The Yemen-Benghazi Connection: Politics Before People
When Republicans use American deaths in terrorist attacks as a political weapon.
March 29, 2015
Repeated Congressional hearings about the lethal September 11, 2012 attack on the U.S. consular office in Benghazi, Libya now undermine U.S. national security.
Partly as a result of the hearings, the United States has withdrawn its last 100 military personnel from Yemen, a special-forces group that has been productive in disrupting terror plots if not in stabilizing the poorest country in the region.
The immediate reason for the withdrawal is understandable — an attack on the air base that housed the personnel in the midst of a three-way civil war between the Sunni extremist organization al-Qaeda in the Arab Peninsula (AQAP), Shia Houthi rebels from the north and the remnants of the government that the Houthis have most recently overthrown.
But that does not explain why the United States is abandoning the country.
The reasons behind U.S. withdrawal
What explains the withdrawal is the veiled threat that Congress will hobble the State and Defense Departments with investigations as arbitrary, burdensome and costly as the Benghazi hearings every time someone sets fire to a U.S. base or captured U.S. personnel appear in garish jump suits kneeling on video in front of knife-wielding psychopaths.
So long as there is any remote possibility of political advantage to them, Congress will conduct sham investigations.
It is true that part of the job of Congress is to exercise oversight. But few believe the purpose of the Benghazi hearings is oversight as opposed to an opportunity to steal airtime to make insinuations about the Secretary of State — in other words, the cynical use of political power to discredit Hilary Clinton as a presidential candidate.
Republican sponsors of the more than a dozen Benghazi hearings by five Congressional committees argue their investigation is no sham — even if the hearings have consistently refuted every accusation that the Obama Administration ignored warnings, failed to defend the post, or in any other way misbehaved before, during or after the attack.
Oversight does no harm, they argue, so it is okay if it reveals nothing and, besides, you never know what investigations will turn up.
The cost of politics
The costs, however, become clear when contrasted with past practice. Democrats did not use the October 1983 suicide bombing of the Multinational Force (MNF) barracks in Beirut, Lebanon that killed 241 Americans to discredit President Reagan in his reelection campaign. Republicans would have accused Democrats of disloyalty for doing so.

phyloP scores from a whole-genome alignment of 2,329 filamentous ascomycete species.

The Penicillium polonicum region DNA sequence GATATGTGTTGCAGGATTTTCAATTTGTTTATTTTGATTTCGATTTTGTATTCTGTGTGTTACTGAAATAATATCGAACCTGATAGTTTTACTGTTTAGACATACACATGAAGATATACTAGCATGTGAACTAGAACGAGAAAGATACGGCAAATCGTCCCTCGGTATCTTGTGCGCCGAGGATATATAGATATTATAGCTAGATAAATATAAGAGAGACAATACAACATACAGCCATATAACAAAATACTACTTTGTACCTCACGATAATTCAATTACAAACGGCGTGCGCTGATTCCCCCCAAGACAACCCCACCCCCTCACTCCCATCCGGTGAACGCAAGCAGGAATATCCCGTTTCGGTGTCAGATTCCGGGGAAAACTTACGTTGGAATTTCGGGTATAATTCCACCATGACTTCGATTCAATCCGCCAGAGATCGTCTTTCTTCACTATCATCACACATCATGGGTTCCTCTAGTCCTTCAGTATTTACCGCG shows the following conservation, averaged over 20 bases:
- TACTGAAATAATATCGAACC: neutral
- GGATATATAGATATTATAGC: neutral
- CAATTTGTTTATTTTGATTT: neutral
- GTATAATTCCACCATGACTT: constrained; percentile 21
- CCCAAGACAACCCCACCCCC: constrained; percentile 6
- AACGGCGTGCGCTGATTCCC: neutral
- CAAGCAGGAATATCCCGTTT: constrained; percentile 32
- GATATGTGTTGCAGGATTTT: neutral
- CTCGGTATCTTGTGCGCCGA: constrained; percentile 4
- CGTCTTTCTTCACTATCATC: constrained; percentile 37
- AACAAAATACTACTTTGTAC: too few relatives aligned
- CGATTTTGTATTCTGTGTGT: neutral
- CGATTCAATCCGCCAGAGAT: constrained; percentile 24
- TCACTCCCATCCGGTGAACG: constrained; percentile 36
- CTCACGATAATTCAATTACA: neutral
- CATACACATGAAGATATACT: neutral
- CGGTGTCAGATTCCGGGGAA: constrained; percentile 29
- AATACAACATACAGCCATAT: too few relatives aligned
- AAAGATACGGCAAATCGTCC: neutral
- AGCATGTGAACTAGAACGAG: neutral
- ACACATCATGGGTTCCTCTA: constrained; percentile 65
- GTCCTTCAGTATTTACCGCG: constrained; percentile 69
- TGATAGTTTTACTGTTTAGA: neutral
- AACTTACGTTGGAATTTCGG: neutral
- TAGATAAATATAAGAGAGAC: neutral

That loss of life (four Americans died in Benghazi) in a scenario even less foreseeable than the attacks on the Beirut MNF barracks has now become the principal subject of Congressional oversight of the Executive Branch changes the political game in the United States.
Neither the Obama Administration nor future U.S. governments can afford the distraction promised for adverse outcomes of useful risks — risks like contributing to the MNF in 1983 and maintaining a presence in Benghazi, the heart of a nascent Libyan polity, in 2012.
Republicans know this. But part of their larger political pitch is that government is ineffective. By making it too costly for U.S. governments to take calculated risks like leaving Special Forces in Yemen, Republicans are creating a self-fulfilling argument.
Repeated Congressional hearings about the 2012 Benghazi attack are undermining US national security.
An attack on US personnel in Yemen doesn’t sufficiently explain US withdrawal from the country.
Congress will conduct sham investigations like the Benghazi hearings so long as they provide a political advantage.
Part of the job of Congress is to exercise oversight. But few believe the Benghazi hearings were anything but a sham.
Co-Founder, GoalScreen LLC David Apgar is the author of Risk Intelligence: Learning to Manage What We Don’t Know (Harvard Business, 2006) and Relevance: Hitting Your Goals By Knowing What Matters (Jossey-Bass, 2008). Both books are based on ten years of best practices research for corporate finance teams as a managing director at the Corporate Executive […]